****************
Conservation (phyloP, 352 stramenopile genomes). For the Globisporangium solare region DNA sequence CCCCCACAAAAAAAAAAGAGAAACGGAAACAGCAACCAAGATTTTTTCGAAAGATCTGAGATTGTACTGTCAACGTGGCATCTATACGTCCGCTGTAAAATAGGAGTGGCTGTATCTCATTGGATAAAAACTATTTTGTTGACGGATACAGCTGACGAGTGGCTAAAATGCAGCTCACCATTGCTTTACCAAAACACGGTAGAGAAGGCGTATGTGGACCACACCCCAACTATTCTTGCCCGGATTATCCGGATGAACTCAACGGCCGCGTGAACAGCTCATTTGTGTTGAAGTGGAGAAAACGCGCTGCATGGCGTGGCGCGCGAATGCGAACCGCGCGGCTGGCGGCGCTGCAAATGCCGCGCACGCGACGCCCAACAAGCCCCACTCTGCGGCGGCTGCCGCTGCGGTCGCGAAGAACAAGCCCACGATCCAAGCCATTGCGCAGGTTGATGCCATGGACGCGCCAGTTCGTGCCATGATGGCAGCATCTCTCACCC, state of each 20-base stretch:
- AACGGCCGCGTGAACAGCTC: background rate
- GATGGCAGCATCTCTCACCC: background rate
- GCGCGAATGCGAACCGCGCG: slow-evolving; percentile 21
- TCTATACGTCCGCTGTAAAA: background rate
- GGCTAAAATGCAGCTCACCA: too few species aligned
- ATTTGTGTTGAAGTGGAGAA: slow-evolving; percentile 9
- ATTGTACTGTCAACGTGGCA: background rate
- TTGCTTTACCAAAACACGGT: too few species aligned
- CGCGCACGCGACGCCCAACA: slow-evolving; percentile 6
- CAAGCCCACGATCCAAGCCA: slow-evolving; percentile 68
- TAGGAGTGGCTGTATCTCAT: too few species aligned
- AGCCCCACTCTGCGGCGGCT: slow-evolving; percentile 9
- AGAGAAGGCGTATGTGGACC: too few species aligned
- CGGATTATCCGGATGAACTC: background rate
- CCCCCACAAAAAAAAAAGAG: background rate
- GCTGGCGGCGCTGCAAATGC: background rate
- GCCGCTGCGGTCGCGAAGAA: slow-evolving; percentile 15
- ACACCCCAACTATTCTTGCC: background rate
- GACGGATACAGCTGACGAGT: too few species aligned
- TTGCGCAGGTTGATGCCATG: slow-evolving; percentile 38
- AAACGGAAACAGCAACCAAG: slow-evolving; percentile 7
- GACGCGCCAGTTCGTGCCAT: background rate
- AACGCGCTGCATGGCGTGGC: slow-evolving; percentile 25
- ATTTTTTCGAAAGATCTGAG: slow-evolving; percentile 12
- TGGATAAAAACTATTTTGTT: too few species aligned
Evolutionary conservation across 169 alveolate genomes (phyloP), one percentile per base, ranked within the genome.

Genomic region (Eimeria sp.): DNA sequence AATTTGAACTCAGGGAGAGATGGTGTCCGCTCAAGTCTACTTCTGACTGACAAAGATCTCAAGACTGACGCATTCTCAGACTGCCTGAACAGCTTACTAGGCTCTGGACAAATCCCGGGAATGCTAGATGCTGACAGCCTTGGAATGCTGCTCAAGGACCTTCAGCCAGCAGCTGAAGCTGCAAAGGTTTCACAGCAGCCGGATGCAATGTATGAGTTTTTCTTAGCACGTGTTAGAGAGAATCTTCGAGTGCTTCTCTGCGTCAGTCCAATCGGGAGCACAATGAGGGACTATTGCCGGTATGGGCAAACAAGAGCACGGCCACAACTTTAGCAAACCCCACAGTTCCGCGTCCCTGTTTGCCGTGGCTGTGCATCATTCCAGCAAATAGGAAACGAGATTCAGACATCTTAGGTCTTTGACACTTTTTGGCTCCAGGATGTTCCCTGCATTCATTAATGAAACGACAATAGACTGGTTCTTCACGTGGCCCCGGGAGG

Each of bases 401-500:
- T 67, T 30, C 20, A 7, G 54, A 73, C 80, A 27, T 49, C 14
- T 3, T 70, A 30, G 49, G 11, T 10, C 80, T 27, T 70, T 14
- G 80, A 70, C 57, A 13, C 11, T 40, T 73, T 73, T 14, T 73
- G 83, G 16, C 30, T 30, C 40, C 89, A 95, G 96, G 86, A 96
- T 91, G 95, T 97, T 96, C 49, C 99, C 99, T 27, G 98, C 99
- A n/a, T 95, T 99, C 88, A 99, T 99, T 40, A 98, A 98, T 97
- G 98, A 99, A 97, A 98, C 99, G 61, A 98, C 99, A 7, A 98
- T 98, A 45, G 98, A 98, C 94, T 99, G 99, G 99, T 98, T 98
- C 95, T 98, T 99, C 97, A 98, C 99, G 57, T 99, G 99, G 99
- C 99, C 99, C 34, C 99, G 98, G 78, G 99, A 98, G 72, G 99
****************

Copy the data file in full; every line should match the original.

Conservation (phyloP, 352 stramenopile genomes). For the Globisporangium solare region DNA sequence CCCCCACAAAAAAAAAAGAGAAACGGAAACAGCAACCAAGATTTTTTCGAAAGATCTGAGATTGTACTGTCAACGTGGCATCTATACGTCCGCTGTAAAATAGGAGTGGCTGTATCTCATTGGATAAAAACTATTTTGTTGACGGATACAGCTGACGAGTGGCTAAAATGCAGCTCACCATTGCTTTACCAAAACACGGTAGAGAAGGCGTATGTGGACCACACCCCAACTATTCTTGCCCGGATTATCCGGATGAACTCAACGGCCGCGTGAACAGCTCATTTGTGTTGAAGTGGAGAAAACGCGCTGCATGGCGTGGCGCGCGAATGCGAACCGCGCGGCTGGCGGCGCTGCAAATGCCGCGCACGCGACGCCCAACAAGCCCCACTCTGCGGCGGCTGCCGCTGCGGTCGCGAAGAACAAGCCCACGATCCAAGCCATTGCGCAGGTTGATGCCATGGACGCGCCAGTTCGTGCCATGATGGCAGCATCTCTCACCC, state of each 20-base stretch:
- AACGGCCGCGTGAACAGCTC: background rate
- GATGGCAGCATCTCTCACCC: background rate
- GCGCGAATGCGAACCGCGCG: slow-evolving; percentile 21
- TCTATACGTCCGCTGTAAAA: background rate
- GGCTAAAATGCAGCTCACCA: too few species aligned
- ATTTGTGTTGAAGTGGAGAA: slow-evolving; percentile 9
- ATTGTACTGTCAACGTGGCA: background rate
- TTGCTTTACCAAAACACGGT: too few species aligned
- CGCGCACGCGACGCCCAACA: slow-evolving; percentile 6
- CAAGCCCACGATCCAAGCCA: slow-evolving; percentile 68
- TAGGAGTGGCTGTATCTCAT: too few species aligned
- AGCCCCACTCTGCGGCGGCT: slow-evolving; percentile 9
- AGAGAAGGCGTATGTGGACC: too few species aligned
- CGGATTATCCGGATGAACTC: background rate
- CCCCCACAAAAAAAAAAGAG: background rate
- GCTGGCGGCGCTGCAAATGC: background rate
- GCCGCTGCGGTCGCGAAGAA: slow-evolving; percentile 15
- ACACCCCAACTATTCTTGCC: background rate
- GACGGATACAGCTGACGAGT: too few species aligned
- TTGCGCAGGTTGATGCCATG: slow-evolving; percentile 38
- AAACGGAAACAGCAACCAAG: slow-evolving; percentile 7
- GACGCGCCAGTTCGTGCCAT: background rate
- AACGCGCTGCATGGCGTGGC: slow-evolving; percentile 25
- ATTTTTTCGAAAGATCTGAG: slow-evolving; percentile 12
- TGGATAAAAACTATTTTGTT: too few species aligned
Evolutionary conservation across 169 alveolate genomes (phyloP), one percentile per base, ranked within the genome.

Genomic region (Eimeria sp.): DNA sequence AATTTGAACTCAGGGAGAGATGGTGTCCGCTCAAGTCTACTTCTGACTGACAAAGATCTCAAGACTGACGCATTCTCAGACTGCCTGAACAGCTTACTAGGCTCTGGACAAATCCCGGGAATGCTAGATGCTGACAGCCTTGGAATGCTGCTCAAGGACCTTCAGCCAGCAGCTGAAGCTGCAAAGGTTTCACAGCAGCCGGATGCAATGTATGAGTTTTTCTTAGCACGTGTTAGAGAGAATCTTCGAGTGCTTCTCTGCGTCAGTCCAATCGGGAGCACAATGAGGGACTATTGCCGGTATGGGCAAACAAGAGCACGGCCACAACTTTAGCAAACCCCACAGTTCCGCGTCCCTGTTTGCCGTGGCTGTGCATCATTCCAGCAAATAGGAAACGAGATTCAGACATCTTAGGTCTTTGACACTTTTTGGCTCCAGGATGTTCCCTGCATTCATTAATGAAACGACAATAGACTGGTTCTTCACGTGGCCCCGGGAGG

Each of bases 401-500:
- T 67, T 30, C 20, A 7, G 54, A 73, C 80, A 27, T 49, C 14
- T 3, T 70, A 30, G 49, G 11, T 10, C 80, T 27, T 70, T 14
- G 80, A 70, C 57, A 13, C 11, T 40, T 73, T 73, T 14, T 73
- G 83, G 16, C 30, T 30, C 40, C 89, A 95, G 96, G 86, A 96
- T 91, G 95, T 97, T 96, C 49, C 99, C 99, T 27, G 98, C 99
- A n/a, T 95, T 99, C 88, A 99, T 99, T 40, A 98, A 98, T 97
- G 98, A 99, A 97, A 98, C 99, G 61, A 98, C 99, A 7, A 98
- T 98, A 45, G 98, A 98, C 94, T 99, G 99, G 99, T 98, T 98
- C 95, T 98, T 99, C 97, A 98, C 99, G 57, T 99, G 99, G 99
- C 99, C 99, C 34, C 99, G 98, G 78, G 99, A 98, G 72, G 99